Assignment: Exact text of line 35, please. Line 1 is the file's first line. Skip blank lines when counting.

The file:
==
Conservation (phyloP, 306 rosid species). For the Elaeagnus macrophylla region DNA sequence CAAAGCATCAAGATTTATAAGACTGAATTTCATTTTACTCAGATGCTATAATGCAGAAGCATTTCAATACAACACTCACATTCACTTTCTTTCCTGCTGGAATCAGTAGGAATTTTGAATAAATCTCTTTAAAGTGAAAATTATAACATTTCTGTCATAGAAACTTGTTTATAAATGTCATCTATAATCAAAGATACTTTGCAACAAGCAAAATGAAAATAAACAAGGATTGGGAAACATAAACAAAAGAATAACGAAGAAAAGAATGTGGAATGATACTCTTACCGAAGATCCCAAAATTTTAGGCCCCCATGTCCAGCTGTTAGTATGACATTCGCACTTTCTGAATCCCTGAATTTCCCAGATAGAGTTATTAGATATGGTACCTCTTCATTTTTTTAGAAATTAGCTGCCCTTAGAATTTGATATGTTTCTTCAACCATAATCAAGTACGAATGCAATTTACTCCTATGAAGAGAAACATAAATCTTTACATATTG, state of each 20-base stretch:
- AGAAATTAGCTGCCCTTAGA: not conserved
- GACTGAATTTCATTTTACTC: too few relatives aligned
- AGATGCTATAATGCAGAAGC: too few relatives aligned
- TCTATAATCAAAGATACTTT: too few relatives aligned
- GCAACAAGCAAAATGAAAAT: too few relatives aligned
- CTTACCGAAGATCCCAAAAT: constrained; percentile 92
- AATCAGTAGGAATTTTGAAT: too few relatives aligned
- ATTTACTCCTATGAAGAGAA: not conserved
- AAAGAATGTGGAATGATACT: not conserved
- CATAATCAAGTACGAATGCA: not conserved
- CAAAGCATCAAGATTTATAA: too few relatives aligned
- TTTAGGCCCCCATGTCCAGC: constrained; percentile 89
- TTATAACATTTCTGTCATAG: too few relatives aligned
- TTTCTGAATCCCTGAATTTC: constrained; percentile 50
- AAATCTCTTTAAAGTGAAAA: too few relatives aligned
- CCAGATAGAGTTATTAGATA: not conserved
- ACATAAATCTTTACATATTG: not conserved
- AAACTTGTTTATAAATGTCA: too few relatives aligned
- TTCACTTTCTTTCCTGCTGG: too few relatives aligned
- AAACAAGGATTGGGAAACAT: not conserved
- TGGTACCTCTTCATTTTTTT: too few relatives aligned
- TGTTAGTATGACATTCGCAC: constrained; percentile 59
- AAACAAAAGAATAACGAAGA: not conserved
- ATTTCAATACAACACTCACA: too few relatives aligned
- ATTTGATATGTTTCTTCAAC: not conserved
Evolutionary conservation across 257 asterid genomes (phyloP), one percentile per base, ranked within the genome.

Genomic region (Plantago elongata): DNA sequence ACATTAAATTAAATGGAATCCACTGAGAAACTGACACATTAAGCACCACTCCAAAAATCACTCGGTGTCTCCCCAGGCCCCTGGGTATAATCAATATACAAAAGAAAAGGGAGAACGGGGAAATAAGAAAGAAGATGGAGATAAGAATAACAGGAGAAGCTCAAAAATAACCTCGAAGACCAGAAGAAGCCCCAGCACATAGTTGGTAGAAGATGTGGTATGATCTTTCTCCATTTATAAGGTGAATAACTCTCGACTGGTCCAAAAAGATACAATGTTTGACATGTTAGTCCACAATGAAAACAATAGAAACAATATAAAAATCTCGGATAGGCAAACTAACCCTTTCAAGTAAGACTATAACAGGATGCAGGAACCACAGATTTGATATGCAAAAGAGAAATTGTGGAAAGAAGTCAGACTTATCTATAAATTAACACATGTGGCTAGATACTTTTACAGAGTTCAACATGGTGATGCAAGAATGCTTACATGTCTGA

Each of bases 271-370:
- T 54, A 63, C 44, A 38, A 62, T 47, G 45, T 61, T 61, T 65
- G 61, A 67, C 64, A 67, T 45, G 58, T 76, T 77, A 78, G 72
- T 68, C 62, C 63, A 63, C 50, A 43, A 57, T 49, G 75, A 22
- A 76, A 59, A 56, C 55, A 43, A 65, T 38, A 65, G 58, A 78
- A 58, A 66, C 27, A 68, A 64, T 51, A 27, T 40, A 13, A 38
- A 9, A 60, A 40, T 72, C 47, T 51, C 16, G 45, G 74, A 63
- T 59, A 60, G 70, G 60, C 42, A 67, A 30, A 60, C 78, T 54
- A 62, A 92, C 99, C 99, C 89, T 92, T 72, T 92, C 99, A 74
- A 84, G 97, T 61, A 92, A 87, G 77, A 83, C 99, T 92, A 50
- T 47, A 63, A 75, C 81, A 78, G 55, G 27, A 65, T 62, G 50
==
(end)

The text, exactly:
- A 9, A 60, A 40, T 72, C 47, T 51, C 16, G 45, G 74, A 63